“What is this crazy thing?” is the heading of the second paragraph in Kludge Audio’s instruction manual for the one knob / two toggle switch 509 Rotating Limiter. Before slotting this single-channel unit into my 500 Series chassis, I was giddy at its perceived simplicity. I’m a big fan of gear that (seemingly) does one thing to perfection. This one thing is a super-fast limiter with very few compression artifacts – a “bringer-up-fronterer,” if you will. However, the more I used the 509 Rotating Limiter and futzed with activating/deactivating the phase rotator (ROT), the deeper this unit got – and I hadn’t even been paying attention to the LED yet, which didn’t seem to be necessarily tracking the amount of gain reduction going on. Head scratching ensues. Time to actually read the manual, I guess.

I don’t like reading manuals or instructions – my partner no longer allows me to assemble new Ikea furniture unsupervised. However, because the 509 Rotating Limiter is so unique (despite its simple appearance), and I was too dumb to figure it out myself, I read all three and a half pages, got another cup of coffee, and then read it again.

After extended use, the 509 Rotating Limiter’s extremely fast gain reduction, low artifacts, and clean or dirty quality (input level dependent) reminded me of my Spectra Sonics [Tape Op #102] 610 Complimiters. It’s true; comparisons can seem a lazy way to comfort the unfamiliar. However, I thought I should get familiar with the 509’s limiter first to get my head around what the phase rotator is doing. I tried the limiter with the phase rotator bypassed on every source I could: kick, snare, hi-hat, toms, drum room mic, electric bass, electric guitar, acoustic guitar, lead vocals, etc. As stated earlier, the LED wasn’t giving me much of an indication of limiting. With the single, large threshold knob, I had to trust my ears to get the threshold right. For most applications, distorting the limiter did not sound cool (maybe a little on the drum room mic, and the bass guitar DI – sometimes snare). It’s essential to get the level into the 509 set correctly so it’s not distorting. Once that’s accomplished, it can be difficult to perceive how much you are actually limiting the source since typical gain reduction telltales aren’t bugging your ear. I had to look at the resulting waveform in my DAW to see what the 509’s limiter was really doing. I’d expected an opto limiter to be slower and less aggressive, but it’s fast as hell, and I don’t hear the forward character of traditional limiters. This unit excels as a leveling style limiter – catching occasional peaks on sources like vocals (dialogue and singing), and works well following a slower, gain-riding compressor. Though originally designed as a broadcast-style limiter, with a super-fast attack, hard knee, and speedy decay, the harder you push the gain reduction, the slower the decay becomes.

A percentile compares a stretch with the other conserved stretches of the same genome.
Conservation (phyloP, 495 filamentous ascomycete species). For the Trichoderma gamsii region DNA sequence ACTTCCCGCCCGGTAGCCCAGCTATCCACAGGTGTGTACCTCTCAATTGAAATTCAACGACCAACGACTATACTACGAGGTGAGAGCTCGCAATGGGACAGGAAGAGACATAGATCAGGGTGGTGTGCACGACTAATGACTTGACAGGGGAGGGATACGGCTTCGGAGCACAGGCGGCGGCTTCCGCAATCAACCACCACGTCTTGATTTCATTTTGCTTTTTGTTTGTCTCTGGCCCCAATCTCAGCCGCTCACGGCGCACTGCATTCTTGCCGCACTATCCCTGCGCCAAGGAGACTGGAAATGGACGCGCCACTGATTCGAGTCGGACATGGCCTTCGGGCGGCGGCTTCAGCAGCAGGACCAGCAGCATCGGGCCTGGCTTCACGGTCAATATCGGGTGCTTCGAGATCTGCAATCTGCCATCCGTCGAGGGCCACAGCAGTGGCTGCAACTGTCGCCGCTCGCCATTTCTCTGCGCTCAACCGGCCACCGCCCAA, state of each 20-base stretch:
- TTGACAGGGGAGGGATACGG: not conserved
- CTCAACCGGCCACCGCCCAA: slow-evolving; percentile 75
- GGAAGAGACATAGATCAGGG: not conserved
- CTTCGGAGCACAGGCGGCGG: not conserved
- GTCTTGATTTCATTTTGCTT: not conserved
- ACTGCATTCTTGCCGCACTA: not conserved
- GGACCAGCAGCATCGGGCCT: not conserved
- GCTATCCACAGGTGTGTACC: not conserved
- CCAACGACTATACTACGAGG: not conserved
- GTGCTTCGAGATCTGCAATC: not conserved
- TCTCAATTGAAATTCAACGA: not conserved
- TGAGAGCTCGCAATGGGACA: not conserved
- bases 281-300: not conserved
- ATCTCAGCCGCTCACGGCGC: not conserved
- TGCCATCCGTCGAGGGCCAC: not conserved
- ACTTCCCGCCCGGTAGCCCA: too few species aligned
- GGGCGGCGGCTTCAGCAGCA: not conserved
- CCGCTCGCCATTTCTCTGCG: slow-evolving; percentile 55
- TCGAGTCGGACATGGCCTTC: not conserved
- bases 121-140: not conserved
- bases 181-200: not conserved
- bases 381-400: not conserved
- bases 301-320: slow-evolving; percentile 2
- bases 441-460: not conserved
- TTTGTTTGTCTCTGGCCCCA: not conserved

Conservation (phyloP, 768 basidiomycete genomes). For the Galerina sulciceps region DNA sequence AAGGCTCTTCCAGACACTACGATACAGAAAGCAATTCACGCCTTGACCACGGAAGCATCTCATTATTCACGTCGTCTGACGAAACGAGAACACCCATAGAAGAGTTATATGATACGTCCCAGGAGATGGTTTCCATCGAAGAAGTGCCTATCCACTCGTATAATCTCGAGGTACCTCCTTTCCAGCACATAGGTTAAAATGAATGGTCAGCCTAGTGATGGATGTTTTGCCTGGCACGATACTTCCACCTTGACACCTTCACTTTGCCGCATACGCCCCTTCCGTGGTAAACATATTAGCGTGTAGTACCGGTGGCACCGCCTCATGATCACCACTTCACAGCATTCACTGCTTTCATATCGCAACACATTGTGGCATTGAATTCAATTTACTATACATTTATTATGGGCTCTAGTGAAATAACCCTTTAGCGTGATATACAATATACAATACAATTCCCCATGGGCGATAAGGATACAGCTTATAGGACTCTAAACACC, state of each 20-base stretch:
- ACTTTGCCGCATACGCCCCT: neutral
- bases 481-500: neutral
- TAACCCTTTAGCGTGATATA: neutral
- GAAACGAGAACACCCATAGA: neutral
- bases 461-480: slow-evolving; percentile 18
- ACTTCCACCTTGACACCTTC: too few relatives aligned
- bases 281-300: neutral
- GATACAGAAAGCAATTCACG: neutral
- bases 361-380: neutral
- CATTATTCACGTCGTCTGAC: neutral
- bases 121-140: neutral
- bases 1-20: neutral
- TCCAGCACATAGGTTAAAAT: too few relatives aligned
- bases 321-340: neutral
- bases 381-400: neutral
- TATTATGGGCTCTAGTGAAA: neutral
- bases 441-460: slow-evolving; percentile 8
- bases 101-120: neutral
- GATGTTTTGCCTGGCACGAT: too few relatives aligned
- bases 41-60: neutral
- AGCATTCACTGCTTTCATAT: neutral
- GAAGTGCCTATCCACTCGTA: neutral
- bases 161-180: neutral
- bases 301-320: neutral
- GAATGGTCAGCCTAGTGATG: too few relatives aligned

Along with its speed and transparency (when the input level is set correctly), the phase rotator adds the hat trick, making the 509 Rotating Limiter different from any other compression tool I’ve used. The phase rotator (at times) can almost feel like a transient shaper. There are no controls for this functionality other than on/off. The phase rotator is a gradually shifting frequency-dependent polarity reverser based on the source. At 700 Hz the frequency will have a 90 degree shift, and high frequencies will be flipped 180 degrees out of phase via an analog all-pass filter and crossover. This all sounds scary at first. However, the idea, as far as I can tell (and have experienced), is to even out transient-heavy, asymmetrical waveforms before the compression occurs, and it frigging works! I’ve messed around with using only the phase rotator function of the 509 with standard gain reduction units, such as Universal Audio LA-2A and 1176-style, plus the dbx 160 with some useful and very cool results – 1176 with all-buttons-in and the 509’s phase rotator in front of it? Please – this is how rock drum room mics should sound!

Whenever I found the limiter function to be the wrong choice for the source, I activated the phase rotation (ROT) switch, and 70% of the time – again with the input level to the 509 set carefully – there was an improvement. Of course, if you limit every source in your mix you’re just fucking with your mastering engineer. However, when you’re losing a critical element of the mix with one or two sources that either need some transient attack (flabby kick or fingered bass DI) or a leveled-out performance (main vocal, snare top, strings, or guitar and horn solos), the 509 is just the trick! I almost forgot to mention how rad this was for “shaping” effect-y acoustic piano tracks. The more familiar I become with this unit, the more purpose it finds in my mixes.

Tape Op is a bi-monthly magazine devoted to the art of record making.

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